Yours look yellow and a tad soggy to me. Sorry.

                                          1. re: mcf

                                            I admit to not having the greatest camera but they were definitely brown.

                                  2. re: bushwickgirl

                                    Agree; don't get me wrong cause I like Julia but I would think the lid keeps the moisture in the pot which is why it is taking forever to brown....I never caramelize with a lid, and while it takes a good while to properly caramelize onions, I never spend five hours cooking onions..IMO there is no need but to each his own.

                                    And it really does not matter what kind of onion you use: yellow, Vidalia, red, shallots, green onions..I've used them all successfully...

                                    1. re: bushwickgirl

                                      Agree, I don't have time to read all the post but caught yours. Moisture is the biggest problem. Sometimes if there's too much butter, you'll see water come out of the butter and then we get steamed onions.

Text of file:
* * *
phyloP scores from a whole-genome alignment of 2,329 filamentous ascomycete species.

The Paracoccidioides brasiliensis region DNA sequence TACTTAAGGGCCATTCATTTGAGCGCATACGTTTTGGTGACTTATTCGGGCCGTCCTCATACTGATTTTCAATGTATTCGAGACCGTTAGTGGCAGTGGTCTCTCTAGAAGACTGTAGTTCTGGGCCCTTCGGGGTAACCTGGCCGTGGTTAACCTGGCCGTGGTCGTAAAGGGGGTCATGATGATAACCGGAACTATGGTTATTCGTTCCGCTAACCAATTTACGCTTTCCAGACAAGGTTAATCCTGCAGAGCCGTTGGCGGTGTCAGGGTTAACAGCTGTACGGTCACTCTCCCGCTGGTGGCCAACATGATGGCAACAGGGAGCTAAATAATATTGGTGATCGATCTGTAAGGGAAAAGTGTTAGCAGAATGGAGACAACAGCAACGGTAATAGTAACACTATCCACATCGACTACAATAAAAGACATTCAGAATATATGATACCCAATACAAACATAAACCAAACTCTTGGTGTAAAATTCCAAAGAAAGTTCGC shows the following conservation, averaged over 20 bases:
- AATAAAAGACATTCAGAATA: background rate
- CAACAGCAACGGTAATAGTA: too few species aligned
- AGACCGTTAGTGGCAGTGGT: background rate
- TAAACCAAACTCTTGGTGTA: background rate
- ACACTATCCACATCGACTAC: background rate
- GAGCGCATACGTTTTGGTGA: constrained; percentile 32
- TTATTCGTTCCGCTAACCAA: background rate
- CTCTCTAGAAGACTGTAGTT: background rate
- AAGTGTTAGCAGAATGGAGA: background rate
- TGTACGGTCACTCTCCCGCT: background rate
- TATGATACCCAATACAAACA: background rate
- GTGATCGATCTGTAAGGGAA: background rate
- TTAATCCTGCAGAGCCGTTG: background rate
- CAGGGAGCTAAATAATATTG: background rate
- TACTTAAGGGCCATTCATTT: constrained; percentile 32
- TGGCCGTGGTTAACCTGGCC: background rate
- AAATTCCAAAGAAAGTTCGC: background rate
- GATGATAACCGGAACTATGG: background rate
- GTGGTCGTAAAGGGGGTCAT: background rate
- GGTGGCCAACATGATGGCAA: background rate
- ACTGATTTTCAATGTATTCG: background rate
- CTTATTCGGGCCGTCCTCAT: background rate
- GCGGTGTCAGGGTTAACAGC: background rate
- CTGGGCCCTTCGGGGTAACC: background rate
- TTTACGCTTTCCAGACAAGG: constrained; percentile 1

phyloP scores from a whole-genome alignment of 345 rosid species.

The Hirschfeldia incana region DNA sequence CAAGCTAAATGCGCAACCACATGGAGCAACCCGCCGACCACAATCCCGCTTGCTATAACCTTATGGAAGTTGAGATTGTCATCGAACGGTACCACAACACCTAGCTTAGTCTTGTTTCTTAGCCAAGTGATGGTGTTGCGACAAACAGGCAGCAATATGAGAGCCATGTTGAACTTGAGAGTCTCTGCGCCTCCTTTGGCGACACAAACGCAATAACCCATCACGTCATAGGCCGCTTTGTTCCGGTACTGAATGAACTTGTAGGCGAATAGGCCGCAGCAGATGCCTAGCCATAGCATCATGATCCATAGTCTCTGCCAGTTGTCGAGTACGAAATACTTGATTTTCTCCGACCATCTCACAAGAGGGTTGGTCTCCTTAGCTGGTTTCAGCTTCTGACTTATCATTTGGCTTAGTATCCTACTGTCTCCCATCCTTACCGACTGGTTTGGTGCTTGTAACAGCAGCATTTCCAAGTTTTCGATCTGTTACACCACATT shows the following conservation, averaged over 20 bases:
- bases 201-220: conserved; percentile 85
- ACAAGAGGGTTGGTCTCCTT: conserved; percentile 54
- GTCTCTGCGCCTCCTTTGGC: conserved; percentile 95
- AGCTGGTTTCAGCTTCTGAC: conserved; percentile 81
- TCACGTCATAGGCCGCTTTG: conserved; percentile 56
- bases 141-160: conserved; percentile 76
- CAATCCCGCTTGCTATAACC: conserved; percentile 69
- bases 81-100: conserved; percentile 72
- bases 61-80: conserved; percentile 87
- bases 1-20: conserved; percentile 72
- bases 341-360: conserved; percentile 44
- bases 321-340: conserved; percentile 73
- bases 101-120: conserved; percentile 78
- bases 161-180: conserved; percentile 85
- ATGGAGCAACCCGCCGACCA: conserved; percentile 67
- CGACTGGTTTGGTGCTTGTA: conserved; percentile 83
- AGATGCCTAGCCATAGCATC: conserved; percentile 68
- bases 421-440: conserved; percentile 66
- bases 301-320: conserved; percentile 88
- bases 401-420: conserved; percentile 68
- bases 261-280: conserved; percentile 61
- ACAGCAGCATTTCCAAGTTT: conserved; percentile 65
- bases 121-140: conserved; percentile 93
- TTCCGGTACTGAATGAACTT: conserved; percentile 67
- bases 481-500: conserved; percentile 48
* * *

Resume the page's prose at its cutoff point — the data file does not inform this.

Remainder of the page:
I like to use a mix of olive oil, and butter. A great deal of onion, like 6 large white onions, and then slice not too thin. Leave them alone, if you start stirring them around, you'll not only break them but you break up that wonderful caramelization that's beginning on the bottom of the pan. So long, slow, and low heat. It just takes a while to get that wonderful color. I've used different pots, and that doesn't seem to matter. I love French Onion soup, and I can tell you, that it does not happen in 20 minutes.

                                      1. re: chef chicklet

                                        Interesting to note that Bourdain's recipe calls for a stick and a half of butter and 8 thinly sliced onions cooked over medium high heat. But his 20 minutes was way off to get the even, dark brown he called for.

                          2. A carmelized onion idea:
                            Carmelize a batch of red onions. When the onions are deeply colored and quite dry, add a splash of pomegranate juice (yes, it will be reddish,) a splash of balsamic vinegar and and heaping spoonful of yellow mustard seed. Season with salt and freshly cracked black pepper. Great for topping burgers, as a filling for mini-tartlets or as a stuffing in phyllo pockets for an appetizer.